If symptoms persist, a laparoscopy is often the next step, where keyhole surgery is used to remove endometrial implants growing outside the uterus. If patients continue to suffer persistent pelvic pain and debilitating symptoms after a laparoscopy, and they are no longer hoping to get pregnant, doctors often recommend a hysterectomy as the next step.
How Is a Hysterectomy Performed?
Depending on the patient’s symptoms and health history, hysterectomies are typically performed in one of the following ways.
Vaginal Hysterectomy – The uterus is removed through a surgical incision in the vagina and no visible scar is obvious afterward.
Laparoscopic Hysterectomy – Also known as keyhole surgery, one or more small incisions are made in the abdomen through which gas, a camera, and surgical tools are inserted. With the help of the gas and microscopic camera, the surgeon can perform the procedure from outside the body via an external screen connected to the inserted camera.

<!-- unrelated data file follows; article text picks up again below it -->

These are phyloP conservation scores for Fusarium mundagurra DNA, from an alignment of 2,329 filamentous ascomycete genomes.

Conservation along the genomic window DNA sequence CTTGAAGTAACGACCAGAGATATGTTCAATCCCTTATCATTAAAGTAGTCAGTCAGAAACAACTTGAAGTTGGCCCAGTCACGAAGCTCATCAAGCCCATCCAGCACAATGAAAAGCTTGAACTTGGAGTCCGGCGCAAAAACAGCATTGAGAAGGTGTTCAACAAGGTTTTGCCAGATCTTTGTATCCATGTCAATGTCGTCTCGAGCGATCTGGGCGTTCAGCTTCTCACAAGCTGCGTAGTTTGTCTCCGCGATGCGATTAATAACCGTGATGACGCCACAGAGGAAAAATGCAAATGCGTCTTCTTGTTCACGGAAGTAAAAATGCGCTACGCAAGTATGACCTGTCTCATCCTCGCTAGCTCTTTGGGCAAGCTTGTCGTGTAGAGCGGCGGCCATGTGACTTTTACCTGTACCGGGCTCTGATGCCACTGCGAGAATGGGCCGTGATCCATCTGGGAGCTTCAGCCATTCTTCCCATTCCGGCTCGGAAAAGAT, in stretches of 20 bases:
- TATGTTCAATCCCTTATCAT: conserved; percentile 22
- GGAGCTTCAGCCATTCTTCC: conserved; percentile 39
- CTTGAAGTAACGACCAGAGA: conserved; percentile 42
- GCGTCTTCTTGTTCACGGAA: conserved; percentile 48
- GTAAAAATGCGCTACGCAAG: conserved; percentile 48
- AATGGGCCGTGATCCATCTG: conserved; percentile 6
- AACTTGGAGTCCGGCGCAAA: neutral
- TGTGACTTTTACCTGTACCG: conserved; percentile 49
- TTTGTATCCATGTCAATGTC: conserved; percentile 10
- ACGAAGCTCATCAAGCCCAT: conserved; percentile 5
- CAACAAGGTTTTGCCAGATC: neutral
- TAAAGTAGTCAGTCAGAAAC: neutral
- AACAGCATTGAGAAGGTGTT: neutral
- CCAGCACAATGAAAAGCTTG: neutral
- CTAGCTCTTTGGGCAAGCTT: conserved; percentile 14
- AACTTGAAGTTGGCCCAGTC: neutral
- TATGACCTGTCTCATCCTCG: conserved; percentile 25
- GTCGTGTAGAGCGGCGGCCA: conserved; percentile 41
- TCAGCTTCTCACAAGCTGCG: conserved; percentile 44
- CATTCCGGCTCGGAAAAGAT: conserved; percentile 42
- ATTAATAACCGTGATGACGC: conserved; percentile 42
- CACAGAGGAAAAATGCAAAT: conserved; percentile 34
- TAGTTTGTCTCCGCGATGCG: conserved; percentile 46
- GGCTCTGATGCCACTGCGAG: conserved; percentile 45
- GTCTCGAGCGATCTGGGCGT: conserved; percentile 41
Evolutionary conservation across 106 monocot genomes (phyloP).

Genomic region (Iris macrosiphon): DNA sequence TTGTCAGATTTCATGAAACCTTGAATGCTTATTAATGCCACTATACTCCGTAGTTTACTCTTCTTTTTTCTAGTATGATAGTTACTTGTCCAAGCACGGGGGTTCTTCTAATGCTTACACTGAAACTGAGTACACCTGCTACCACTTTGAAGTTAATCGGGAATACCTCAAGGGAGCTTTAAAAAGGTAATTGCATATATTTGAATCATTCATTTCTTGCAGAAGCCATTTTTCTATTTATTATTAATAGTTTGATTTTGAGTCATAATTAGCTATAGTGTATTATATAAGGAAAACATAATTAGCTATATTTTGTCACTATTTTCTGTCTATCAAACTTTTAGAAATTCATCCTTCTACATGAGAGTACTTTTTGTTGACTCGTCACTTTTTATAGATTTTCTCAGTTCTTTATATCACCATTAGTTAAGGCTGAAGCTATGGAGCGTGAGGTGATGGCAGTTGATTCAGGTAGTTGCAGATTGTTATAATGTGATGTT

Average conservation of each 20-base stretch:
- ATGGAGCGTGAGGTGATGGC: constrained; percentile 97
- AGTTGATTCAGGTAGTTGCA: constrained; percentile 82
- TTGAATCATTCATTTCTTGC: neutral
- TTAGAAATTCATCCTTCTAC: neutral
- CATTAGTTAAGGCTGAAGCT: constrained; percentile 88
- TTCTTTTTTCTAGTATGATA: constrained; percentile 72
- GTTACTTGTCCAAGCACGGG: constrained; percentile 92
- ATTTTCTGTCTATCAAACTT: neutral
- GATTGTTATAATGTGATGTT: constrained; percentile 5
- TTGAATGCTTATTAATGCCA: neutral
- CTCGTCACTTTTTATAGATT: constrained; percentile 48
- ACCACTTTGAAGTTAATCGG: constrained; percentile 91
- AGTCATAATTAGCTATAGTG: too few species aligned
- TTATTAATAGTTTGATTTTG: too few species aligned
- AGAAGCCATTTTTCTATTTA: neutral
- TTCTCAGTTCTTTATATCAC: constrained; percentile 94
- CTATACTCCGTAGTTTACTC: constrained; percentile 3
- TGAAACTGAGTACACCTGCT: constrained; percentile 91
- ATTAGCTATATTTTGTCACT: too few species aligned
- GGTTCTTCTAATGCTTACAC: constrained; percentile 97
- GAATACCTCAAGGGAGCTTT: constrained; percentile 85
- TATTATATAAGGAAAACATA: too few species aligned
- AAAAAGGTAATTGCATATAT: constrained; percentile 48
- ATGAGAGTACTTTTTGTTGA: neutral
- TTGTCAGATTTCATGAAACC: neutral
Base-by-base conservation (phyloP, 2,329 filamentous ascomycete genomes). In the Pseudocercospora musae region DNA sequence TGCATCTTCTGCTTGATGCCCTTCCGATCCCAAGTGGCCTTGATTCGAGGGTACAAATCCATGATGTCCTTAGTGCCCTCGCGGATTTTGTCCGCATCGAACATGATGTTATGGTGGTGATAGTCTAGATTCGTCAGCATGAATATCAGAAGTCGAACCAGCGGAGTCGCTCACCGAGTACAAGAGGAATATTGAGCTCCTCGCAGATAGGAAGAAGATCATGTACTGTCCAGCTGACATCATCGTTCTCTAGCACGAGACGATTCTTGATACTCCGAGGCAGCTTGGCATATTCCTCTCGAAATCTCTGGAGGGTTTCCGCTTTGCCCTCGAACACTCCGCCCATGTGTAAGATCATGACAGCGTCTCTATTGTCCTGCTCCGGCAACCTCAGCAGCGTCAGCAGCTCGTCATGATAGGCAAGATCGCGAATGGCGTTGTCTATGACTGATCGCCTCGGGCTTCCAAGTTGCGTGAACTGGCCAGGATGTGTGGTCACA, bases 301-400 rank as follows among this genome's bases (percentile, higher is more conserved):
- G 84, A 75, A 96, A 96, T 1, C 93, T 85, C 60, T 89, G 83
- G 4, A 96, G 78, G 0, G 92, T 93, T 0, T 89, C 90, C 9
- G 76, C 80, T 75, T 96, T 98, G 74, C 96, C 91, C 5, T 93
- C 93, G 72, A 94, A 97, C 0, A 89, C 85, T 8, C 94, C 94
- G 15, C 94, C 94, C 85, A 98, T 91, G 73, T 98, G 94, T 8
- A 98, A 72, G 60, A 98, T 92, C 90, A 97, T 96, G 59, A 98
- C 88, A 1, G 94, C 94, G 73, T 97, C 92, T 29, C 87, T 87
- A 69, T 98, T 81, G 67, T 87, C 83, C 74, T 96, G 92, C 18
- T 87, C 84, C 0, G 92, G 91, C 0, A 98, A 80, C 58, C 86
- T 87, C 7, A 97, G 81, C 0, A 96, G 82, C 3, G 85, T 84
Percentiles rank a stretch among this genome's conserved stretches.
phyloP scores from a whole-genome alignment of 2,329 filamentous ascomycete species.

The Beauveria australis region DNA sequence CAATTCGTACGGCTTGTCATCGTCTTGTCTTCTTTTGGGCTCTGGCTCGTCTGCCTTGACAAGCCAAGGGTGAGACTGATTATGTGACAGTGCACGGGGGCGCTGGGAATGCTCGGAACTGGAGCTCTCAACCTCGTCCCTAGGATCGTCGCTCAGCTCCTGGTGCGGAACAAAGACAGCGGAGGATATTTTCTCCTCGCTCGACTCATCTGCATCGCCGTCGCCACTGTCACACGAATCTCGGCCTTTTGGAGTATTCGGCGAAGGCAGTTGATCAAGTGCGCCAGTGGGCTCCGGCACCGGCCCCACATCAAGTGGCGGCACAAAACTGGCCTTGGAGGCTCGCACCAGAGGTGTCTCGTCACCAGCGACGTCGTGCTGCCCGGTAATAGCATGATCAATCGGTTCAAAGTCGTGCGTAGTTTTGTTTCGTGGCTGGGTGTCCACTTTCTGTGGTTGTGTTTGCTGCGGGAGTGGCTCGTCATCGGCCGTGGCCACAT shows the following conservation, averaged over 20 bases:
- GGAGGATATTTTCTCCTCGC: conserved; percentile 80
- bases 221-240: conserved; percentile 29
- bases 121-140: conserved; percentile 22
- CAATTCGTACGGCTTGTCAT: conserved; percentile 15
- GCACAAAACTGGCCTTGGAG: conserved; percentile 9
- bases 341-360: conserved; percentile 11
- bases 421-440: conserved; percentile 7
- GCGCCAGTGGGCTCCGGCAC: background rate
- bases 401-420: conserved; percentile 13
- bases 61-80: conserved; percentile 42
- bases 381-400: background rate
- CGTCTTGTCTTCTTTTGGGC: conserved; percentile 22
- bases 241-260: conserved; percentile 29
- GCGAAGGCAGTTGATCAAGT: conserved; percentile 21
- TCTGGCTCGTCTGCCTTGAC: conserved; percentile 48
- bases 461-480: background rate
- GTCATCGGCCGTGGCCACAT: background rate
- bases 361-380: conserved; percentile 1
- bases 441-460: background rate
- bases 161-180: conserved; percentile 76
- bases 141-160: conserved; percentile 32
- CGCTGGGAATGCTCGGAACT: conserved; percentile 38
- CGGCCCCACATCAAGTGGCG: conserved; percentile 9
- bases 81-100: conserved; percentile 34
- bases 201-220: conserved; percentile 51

Abdominal Hysterectomy – Involving a larger incision across the belly or along the length of it, this type of hysterectomy is considered open surgery. It provides the surgeon with a clear and open view of the pelvic cavity and other organs.
If you are considering a hysterectomy to relieve endometriosis symptoms, it’s important to discuss each method with your surgeon to determine which is best for you and your situation.
Does A Hysterectomy Help Endometriosis?
A hysterectomy can alleviate the pain and symptoms associated with endometriosis by stopping future menstruation. However, it is important to understand that a hysterectomy is not a cure for endometriosis and symptoms are known to reoccur for some patients.
During a seven-year study involving women who underwent surgery for endometriosis, statistics concluded that 40% of those who underwent a laparoscopic subtotal hysterectomy (where only the uterus was removed) reported recurring pain and required more surgery. Of the patients who underwent a hysterectomy and oophorectomy (where both ovaries were also removed) only 8% reported recurring pain and required further surgery.
How Do the Ovaries Contribute to Endometriosis?